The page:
Area boxers ready for Junior Olympics

WARREN – Nate Adams was a late bloomer in the boxing ring.

The 1999 Warren G. Harding graduate played basketball at West Virginia State University and didn’t put on gloves until he was 24.

Now, he’s the head trainer at the Warren Boxing Association where he oversees kids as young as 8 in the ring.

“If I started young like these guys I’d be up there with Floyd (Mayweather) somewhere,” Adams said, laughing.

The 32-year-old compiled a 14-4 record as an amateur fighter and went 2-1 in professional bouts. Over the years, he boxed in Atlanta, Cleveland and Little Rock, Ark. But, with the help of his other trainers, who happen to be his lifelong friends, Adams hopes one of the young fighters can be the next Mayweather.

Two of his hopefuls have their first crack at the limelight this weekend.

Colton Elser, 15, and Brendan Jones, 11, are taking part in the 2013 Lake Erie Association Junior Olympic Boxing Tournament on Friday and Saturday at the G.S.F.E. CADE Skating Rink in Akron. Fighting starts at 7 p.m. on Friday and 5 p.m. on Saturday.

“I’m a little nervous,” Elser, a freshman at LaBrae, said. “I feel I’m decent, though, and can only get better.”

Elser started boxing when he was 9, following the path of his father, J.R. He comes to the gym, located at 418 Main Ave. SW, every day for a few hours. His first opponent in the 125-pound class is Brandon Vega, a Cleveland native.

“Colton is a hard-hitting little dude,” Adams said. “He’s got a lot of drive and works hard.”

Elser’s record is 4-1, while Jones is stepping into the ring for his first amateur fight.

“He’s got a lot of energy and a lot of talent,” Adams said of the Willard Elementary fifth-grader. “With the help of coach (Leslie) Parkey, he’s going to be great.”

Parkey, a 1981 Harding grad, won the Golden Gloves tournament in ’80 and ’81. He’s a 32-year veteran of the Air Force and won championship bouts in six different weight classes while in the service. Parkey was one of Jack Loew’s first registered fighters. He played semi-pro football, too.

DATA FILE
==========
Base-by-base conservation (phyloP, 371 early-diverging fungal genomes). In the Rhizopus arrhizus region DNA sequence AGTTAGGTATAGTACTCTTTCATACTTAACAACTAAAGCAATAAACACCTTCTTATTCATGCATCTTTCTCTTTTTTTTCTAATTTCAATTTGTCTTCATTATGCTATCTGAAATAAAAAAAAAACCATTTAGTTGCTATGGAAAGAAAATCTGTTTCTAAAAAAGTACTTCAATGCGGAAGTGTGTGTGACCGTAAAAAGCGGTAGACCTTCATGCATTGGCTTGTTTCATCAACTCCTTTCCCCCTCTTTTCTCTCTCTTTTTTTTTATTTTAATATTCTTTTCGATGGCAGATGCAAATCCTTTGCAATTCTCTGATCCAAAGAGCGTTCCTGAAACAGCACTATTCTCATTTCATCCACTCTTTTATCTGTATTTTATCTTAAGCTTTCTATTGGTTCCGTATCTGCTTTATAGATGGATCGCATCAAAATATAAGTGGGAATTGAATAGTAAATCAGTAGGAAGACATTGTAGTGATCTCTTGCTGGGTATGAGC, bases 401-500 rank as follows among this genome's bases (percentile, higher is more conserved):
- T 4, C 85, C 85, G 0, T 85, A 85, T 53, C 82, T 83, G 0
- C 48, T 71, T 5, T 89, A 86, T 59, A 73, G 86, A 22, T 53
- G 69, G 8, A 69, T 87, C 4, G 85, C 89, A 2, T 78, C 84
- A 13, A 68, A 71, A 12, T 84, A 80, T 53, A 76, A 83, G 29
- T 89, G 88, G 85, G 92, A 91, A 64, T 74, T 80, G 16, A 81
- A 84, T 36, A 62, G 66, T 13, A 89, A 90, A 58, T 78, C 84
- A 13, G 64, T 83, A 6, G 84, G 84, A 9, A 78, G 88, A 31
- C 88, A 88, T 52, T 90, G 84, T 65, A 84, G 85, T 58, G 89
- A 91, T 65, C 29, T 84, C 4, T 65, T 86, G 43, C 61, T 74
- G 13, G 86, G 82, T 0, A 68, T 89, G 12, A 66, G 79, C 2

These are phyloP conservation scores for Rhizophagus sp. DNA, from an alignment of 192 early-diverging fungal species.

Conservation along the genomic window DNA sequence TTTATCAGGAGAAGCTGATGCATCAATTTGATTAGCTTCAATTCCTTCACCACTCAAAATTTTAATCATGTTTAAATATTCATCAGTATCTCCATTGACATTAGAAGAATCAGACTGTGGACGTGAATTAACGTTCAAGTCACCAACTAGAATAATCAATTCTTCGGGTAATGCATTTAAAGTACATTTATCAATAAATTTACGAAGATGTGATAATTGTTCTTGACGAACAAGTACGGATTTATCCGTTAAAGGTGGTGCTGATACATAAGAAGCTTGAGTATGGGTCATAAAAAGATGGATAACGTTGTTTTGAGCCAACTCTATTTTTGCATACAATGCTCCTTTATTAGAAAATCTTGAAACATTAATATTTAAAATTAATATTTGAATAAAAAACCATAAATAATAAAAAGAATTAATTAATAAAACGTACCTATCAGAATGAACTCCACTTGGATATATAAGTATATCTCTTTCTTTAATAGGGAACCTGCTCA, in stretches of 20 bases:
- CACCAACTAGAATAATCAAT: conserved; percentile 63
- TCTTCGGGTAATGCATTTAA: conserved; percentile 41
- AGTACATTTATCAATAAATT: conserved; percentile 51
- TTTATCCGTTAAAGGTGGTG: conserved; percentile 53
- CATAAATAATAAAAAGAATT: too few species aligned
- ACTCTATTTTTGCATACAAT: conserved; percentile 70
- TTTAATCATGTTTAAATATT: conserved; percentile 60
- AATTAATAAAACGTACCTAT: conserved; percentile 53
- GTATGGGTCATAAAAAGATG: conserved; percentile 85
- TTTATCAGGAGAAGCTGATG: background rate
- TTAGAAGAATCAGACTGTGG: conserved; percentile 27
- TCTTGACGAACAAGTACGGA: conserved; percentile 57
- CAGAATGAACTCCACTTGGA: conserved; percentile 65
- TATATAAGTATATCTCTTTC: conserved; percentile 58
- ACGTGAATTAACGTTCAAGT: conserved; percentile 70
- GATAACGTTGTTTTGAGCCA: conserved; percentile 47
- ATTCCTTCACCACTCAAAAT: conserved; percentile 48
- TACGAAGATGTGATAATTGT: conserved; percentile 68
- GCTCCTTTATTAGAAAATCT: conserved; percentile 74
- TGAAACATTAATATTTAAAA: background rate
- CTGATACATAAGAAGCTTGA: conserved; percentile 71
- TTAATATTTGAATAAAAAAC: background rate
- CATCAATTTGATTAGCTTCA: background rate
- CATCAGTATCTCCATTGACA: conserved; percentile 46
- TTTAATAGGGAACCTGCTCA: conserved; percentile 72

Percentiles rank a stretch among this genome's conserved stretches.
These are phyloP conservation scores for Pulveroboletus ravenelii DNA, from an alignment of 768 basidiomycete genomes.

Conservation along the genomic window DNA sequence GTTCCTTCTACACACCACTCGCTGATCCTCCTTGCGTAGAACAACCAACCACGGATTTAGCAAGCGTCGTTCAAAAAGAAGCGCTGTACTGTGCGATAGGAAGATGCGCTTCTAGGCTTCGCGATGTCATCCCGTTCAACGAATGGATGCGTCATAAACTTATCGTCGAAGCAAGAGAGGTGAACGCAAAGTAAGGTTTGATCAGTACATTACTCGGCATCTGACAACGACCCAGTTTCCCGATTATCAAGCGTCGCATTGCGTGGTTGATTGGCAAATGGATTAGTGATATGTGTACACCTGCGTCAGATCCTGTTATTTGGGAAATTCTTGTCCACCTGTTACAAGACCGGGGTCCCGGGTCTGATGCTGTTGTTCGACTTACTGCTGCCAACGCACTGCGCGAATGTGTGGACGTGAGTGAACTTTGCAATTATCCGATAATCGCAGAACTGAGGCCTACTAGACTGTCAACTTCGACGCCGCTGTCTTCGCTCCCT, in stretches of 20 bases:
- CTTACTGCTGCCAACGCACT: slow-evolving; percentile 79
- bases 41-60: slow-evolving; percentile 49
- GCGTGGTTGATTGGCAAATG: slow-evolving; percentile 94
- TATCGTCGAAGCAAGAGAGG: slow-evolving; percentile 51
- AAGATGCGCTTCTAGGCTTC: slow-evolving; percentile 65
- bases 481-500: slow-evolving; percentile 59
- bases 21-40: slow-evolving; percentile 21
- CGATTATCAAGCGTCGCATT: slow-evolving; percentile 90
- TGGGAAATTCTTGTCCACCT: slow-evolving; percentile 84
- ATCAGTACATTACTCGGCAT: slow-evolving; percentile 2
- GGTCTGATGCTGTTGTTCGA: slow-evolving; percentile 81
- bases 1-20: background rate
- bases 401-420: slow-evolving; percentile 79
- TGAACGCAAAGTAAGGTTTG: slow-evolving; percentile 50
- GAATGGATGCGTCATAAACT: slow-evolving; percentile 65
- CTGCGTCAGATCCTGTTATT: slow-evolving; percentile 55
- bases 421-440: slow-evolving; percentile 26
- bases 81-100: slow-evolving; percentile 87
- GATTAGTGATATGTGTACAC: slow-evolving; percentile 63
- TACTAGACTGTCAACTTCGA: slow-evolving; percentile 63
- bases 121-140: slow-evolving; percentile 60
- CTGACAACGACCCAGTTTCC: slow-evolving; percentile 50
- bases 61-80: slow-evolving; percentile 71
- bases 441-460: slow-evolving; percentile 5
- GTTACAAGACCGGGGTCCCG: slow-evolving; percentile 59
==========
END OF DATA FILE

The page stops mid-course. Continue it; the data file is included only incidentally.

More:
Demond Porterfield, a 1991 Harding grad, is the gym’s fitness trainer. He spent some time in the Army and promotes athleticism for the fighters.

“When Brendan first came in here he didn’t want to fight in the ring right away,” Porterfield said. “We started him on the jump ropes, but he was even reluctant for that. But we sat here and watched the other guys go and then he wanted to join in. It’s all about keeping the kids active and busy.”

There are currently 30-some regular participants in the association. The gym was once located on Mahoning Avenue, and the current group has been running it at its present location for the past two years. Kathee Lee, a 16-year Air Force vet, is the manager, secretary and ‘mother’ of the gym.

“This is a great team here,” Adams said. “We have great chemistry in the gym. We push the kids hard and they work hard. It’s very rewarding.”

It’s affordable, too. Children can register for $5 per month, college students are $10, adults are $20, professionals are $30 and military personnel can join for free.

Jones’ first fight in the 80-pound division of the weekend tournament is against Treyvon Wilson of Cleveland.

“I’ve been doing this for six months and I’m ready,” Jones said. “I like to fight and I love to win.”